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The Nixon Tapes : 1971-1972
by Douglas Brinkley and Luke A. Nichter


Overview -

The famous and infamous Nixon White House tapes that reveal President Richard Nixon uncensored, unfiltered, and in his own words

President Nixon s voice-activated taping system captured every word spoken in the Oval Office, Cabinet Room, and other key locations in the White House, and at Camp David 3,700 hours of recordings between 1971 and 1973.  Read more...


 
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More About The Nixon Tapes by Douglas Brinkley; Luke A. Nichter
 
 
 
Overview

The famous and infamous Nixon White House tapes that reveal President Richard Nixon uncensored, unfiltered, and in his own words

President Nixon s voice-activated taping system captured every word spoken in the Oval Office, Cabinet Room, and other key locations in the White House, and at Camp David 3,700 hours of recordings between 1971 and 1973. Yet less than 5 percent of those conversations have ever been transcribed and published. Now, thanks to professor Luke Nichter s massive effort to digitize and transcribe the tapes, the world can finally read an unprecedented account of one of the most important and controversial presidencies in U.S. history.

"The Nixon Tapes," with annotations and commentaryby Nichter and Professor Douglas Brinkley, offers a selection of fascinating scenes from the year Nixon opened relations with China, negotiated the SALT I arms agreement with the Soviet Union, and won a landslide reelection victory. All the while, the growing shadow of Watergate and Nixon s political downfall crept ever closer. "The Nixon Tapes" provides a unique glimpse into a flawed president s hubris, paranoia, and political genius."

 
Details
  • ISBN-13: 9780544274150
  • ISBN-10: 0544274156
  • Publisher: Houghton Mifflin
  • Publish Date: July 2014
  • Page Count: 758


Related Categories

Books > History > United States - 20th Century
Books > Political Science > American Government - Executive Branch
Books > History > Military - Vietnam War

 
Publishers Weekly Reviews

Publishers Weekly® Reviews

  • Reviewed in: Publishers Weekly, page .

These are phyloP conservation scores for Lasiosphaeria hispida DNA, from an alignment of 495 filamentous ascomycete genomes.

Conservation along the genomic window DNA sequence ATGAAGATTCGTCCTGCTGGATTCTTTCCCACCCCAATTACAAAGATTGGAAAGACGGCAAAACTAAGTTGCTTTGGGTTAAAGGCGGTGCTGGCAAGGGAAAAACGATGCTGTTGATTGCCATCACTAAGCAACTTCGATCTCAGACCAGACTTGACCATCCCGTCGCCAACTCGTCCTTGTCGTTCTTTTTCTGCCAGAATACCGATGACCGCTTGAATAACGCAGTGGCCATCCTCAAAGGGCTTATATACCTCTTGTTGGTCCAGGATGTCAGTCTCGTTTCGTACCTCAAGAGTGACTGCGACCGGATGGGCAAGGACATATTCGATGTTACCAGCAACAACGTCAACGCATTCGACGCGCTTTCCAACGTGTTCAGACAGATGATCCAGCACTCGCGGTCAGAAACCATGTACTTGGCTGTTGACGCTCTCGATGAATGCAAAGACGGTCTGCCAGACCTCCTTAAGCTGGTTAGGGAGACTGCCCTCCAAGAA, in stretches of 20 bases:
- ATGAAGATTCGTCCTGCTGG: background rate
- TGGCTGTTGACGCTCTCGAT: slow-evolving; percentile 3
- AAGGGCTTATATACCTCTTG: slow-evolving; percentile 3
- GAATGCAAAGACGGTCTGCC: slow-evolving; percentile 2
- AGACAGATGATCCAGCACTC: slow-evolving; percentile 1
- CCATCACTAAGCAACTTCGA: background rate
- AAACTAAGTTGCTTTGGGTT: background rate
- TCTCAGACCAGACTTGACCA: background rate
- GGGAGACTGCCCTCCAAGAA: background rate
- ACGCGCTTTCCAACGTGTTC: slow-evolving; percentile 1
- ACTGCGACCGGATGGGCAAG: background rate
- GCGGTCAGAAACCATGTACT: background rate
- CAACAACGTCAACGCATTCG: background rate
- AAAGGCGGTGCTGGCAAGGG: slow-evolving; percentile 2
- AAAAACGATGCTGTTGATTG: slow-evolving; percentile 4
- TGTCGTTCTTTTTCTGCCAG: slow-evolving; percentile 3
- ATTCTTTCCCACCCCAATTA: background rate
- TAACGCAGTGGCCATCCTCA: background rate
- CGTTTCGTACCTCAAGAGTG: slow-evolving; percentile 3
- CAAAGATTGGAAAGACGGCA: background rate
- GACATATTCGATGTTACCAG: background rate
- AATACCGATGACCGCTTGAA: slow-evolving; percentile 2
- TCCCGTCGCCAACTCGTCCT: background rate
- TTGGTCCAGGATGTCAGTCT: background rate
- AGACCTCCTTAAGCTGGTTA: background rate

• Review Date: 2014-08-11
  • Reviewer: Staff

When he was departing office, President Lyndon Johnson suggested to the incoming Ppresident Richard Nixon that he consider secretly taping conversations within the White House, a presidential practice since F.D.R. Nixon initially declined, but. Then, in February 1971, he changed his mind, installing. He had recording devices installed throughout the White House, which activated when someone began speaking. This volume from acclaimed historian Brinkley (Cronkite) and Nixon tape-specialist Nichter is a collection of selections from of those recordings, from 1971 to February 1973., is The recordings are not restricted limited to Watergate and scandal, but and presents a broader portrait of Nixon as strategist, diplomat, and president, at the height of his powers. The selections feel like a mishmash of C-SPAN, excerpts from plays, and conversations overheard in public, with Brinkley and Nichter's's TV Guide-"like episode" summaries laying out the scenes as such:: "Nixon and Kissinger continued to read the political tea leaves as they considered their approaches to talks with the Soviet Union." (52). From masterful dealings with the Chinese, to the Nixon's remarkably petty insults of, like Nixon referring to Indira Gandhi as a bitch (308) andor Kissinger's noting remarks about how American intellectuals "They don't mind loosenlosing. They don't like America," (54). there isSpecial guests provide both insight and eyebrow-raising commentary., such as theOther noteworthy figures appear, like Rev.erend Billy Graham on the phone with Nixon, referring tocalling Nixon about Vietnam and noting "I'm putting all the blame of this whole thing on Kennedy." (55). This Brinkley and Nichter book isoffer an intimate, fascinating, strange, and essential primary source of the inner workings of the Nixon Presidency. (July 29)

 
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